Ankylosing Spondylitis is a fairly common and pervasive form of arthritis. Studies indicate that it affects between two and three million Americans. To put this figure into perspective, such a number means that as many as one in one hundred people have the disease.
Ankylosing spondylitis has a much higher rate of incidence in men than in women, with men developing AS up to three times more often than women. The disease can occur at any age although unlike many forms of arthritis, ankylosing spondylitis is more likely to affect people under the age of forty. The disease usually appears in people between the ages of fifteen and thirty and onset after the age of forty, while not impossible, would be uncommon.
The warning signs of ankylosing spondylitis are:
– Chronic back pain
– Back pain which occurs during the night
– Lasting back pain in the mornings or after periods of rest
– Pain and tenderness in the heels, shins, thighs, hips, shoulder blades and ribs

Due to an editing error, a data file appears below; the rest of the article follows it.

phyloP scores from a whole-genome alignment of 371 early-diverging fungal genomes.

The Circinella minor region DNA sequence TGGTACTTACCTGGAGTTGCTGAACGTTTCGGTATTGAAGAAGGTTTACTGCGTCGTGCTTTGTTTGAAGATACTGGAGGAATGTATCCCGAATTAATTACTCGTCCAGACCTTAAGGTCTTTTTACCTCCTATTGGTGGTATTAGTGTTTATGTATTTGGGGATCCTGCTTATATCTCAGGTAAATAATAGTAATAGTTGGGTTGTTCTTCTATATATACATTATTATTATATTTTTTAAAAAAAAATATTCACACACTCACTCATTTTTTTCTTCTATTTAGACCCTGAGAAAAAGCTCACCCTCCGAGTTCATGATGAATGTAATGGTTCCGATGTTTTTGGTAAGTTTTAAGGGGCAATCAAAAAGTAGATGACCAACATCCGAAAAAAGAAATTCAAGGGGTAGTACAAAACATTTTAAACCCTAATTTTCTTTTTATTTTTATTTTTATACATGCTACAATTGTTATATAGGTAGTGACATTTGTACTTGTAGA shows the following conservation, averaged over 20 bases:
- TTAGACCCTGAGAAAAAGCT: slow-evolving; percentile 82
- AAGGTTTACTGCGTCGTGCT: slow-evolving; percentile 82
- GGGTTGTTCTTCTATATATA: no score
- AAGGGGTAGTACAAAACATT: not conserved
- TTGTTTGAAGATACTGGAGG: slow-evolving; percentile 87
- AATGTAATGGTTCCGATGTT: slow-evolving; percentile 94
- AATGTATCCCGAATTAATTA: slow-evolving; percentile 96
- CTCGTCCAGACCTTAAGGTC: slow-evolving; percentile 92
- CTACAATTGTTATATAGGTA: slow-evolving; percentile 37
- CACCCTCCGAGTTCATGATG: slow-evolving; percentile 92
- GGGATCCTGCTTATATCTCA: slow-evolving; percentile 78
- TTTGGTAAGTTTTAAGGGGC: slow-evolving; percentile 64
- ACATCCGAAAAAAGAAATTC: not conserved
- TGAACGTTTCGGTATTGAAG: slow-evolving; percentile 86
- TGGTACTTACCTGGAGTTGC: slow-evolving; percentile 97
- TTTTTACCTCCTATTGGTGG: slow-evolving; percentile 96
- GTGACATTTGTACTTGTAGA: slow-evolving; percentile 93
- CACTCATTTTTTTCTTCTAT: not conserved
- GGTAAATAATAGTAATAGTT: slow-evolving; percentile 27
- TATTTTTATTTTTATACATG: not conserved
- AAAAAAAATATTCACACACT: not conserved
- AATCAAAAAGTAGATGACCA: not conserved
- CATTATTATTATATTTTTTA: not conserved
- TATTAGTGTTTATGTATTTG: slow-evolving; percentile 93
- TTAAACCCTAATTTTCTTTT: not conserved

– Recurring inflammation in the eyes, also known as iritis
– Blurred vision and sensitivity to bright light
Although the aforementioned are all symptoms of ankylosing spondylitis, the primary symptom that most sufferers seek treatment for is chronic lower back pain. The pain that most sufferers describe is one that takes as long as two or three hours to overcome. Mostly the pain is dull and diffused through the lower back or base of the spine and even into one or both sides of the buttock region. In selected cases the pain may even appear to originate in the hips or knees, which can be confusing when trying to diagnose the disease as such symptoms tend to indicate other forms of arthritis such as osteoarthritis.
The pain and discomfort that accompanies ankylosing spondylitis is due to inflammation in the joints of the sufferer. Put simply, when inflammation is present there is discomfort in the area. Prior to seeking a formal diagnosis and professional medial advice, people with ankylosing spondylitis will sometimes manipulate their body position to reduce discomfort. By doing so the disease can be exacerbated and stiffness and bad posture can result. Although there are twenty four vertebrae in the human spine, a reduction of any two or more individual vertebrae can reduce range and movement of the body significantly.
The secret to dealing with ankylosing spondylitis lies in the early diagnosis of the disease, which relies on knowing the early warning signs and seeking appropriate medical advice as early as possible.